Scammers hurt small businesses in the United States every year. According to the Association of Certified Fraud Examiners, the median loss is a whopping $98,000.
The prevention of fraud requires monitoring the workplace, continuously updated controls, data systems, and special procedures related to preventing fraud and scams. Fraud happens when there is opportunity.
The individual may believe the company owes him or her additional compensation. Perhaps the perpetrator knows precisely how weak the company’s controls and systems are and believes he or she will not be caught.
Some small business owners say they can sometimes spot fraud or scams when “things don’t feel right” or an employee’s behavior has changed. He or she avoids making eye contact or seems nervous. Perhaps an employee adds or deletes a step in the business’ usual process.
Unfortunately, most business owners cannot rely on behavior changes to identify a fraudster.
Some of the ways to prevent business fraud include:
An anti-fraud behavior work place: Principal(s) of the business should clearly communicate that the business is committed to doing what is right for employees, vendors, and customers. Short-term gains achieved when the company does what is convenient will ultimately cost the business more money. The business owners must live as they preach and lead the business to higher ground.
A clearly written policy, process, and procedure handbook or manual: Business owner(s) should provide a clear definition of fraud in the work environment and outline the actions managers take when fraud is identified. All employees must receive a copy of the manual and sign a page that states he or she received it. Management must then enforce the policy outlined each and every time it happens. Principal(s) must be fair.
Thorough background checks for all prospective employees: Requiring a full-scale background check for all new employees creates more expense for the company. Public records, along with commonly requested credit records, can provide insight into the potential employee’s lifestyle and beliefs. Before hiring a new employee, request and check references. Contact each college or university listed by the applicant to confirm provided information.
Vendor references: Many small business owners pull back when it comes to vendor relationships. At the start of an approved new vendor relationship, check and double check shipments and invoices.
Internal systems and controls: These should not be left in the care of one employee .For example, separate steps relating to accounts payable and receivable, payroll, bank deposits and accounts reconciliation, and so on. If the business has just a handful of employees, the business owner will likely perform some of these tasks. Regardless of how the business duties are divided, the business must hire an external CPA to review financial records, systems and controls every quarter.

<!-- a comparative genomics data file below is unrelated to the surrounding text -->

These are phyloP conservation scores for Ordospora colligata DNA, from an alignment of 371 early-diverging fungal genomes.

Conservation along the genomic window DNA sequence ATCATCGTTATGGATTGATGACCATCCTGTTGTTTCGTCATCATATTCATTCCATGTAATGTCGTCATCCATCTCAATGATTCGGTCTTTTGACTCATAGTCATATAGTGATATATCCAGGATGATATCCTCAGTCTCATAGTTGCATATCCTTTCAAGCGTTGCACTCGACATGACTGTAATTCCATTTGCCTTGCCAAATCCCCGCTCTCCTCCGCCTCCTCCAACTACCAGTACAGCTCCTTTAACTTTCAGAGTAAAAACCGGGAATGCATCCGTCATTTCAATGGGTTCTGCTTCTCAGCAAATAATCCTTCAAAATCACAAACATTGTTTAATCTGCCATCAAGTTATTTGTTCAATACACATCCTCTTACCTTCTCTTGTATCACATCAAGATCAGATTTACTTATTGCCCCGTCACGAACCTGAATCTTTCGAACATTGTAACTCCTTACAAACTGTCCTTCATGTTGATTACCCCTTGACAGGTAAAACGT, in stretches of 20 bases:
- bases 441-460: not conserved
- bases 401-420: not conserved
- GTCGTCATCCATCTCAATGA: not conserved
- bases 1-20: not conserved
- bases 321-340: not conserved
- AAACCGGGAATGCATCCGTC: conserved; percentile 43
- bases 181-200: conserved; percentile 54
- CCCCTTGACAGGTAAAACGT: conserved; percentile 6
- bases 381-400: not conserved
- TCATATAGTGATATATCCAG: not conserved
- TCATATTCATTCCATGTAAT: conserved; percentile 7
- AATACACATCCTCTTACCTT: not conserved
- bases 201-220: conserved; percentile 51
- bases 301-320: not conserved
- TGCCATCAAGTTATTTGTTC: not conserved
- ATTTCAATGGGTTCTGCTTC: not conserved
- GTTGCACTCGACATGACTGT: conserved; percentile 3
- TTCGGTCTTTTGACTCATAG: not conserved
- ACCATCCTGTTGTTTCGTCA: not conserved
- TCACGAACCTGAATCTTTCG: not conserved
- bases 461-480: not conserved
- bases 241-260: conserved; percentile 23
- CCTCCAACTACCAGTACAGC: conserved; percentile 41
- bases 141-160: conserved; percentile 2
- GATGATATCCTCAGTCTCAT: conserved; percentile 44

Safety of checkbooks, bank statements, broker records, stock and bond certificates, and petty cash funds: A small business may leave these items in the custody of the office manager, bookkeeper, or accountant. At least two people should maintain the physical custody of these items to ensure blank checks are not lost or physical securities do not disappear. The business owner(s) should make frequent but not regular inventory checks to ensure that all is in order. And of course, having confidence in the security of your business checks doesn’t hurt.
Vigilance about detecting fraud and scammers: The business owner(s) should cross-train workers to check each other’s work, cover lunch breaks, or vacation periods. Co-workers are likely to embrace an anti-fraud work place when everyone is focused on doing this right. Telling employees “This is an anti-fraud environment” is not as powerful as showing the business is committed to perceiving and detecting fraud.
Employee support programs: No matter what level the employee’s salary or compensation, he or she is exposed to many external pressures. He or she is likely to face financial pressures, marriage or relationship problems, or drug and/or alcohol abuse some time in life. The employer may engage a third-party confidential hotline to assist employees when they are in need.
Anti-fraud behavior begins with management. Work place awareness and the development of anti-fraud behavior is essential to preventing scammers from injuring the business. Cross-trained employees help to detect fraud.
Photo: Mark Fischer / CC 2.0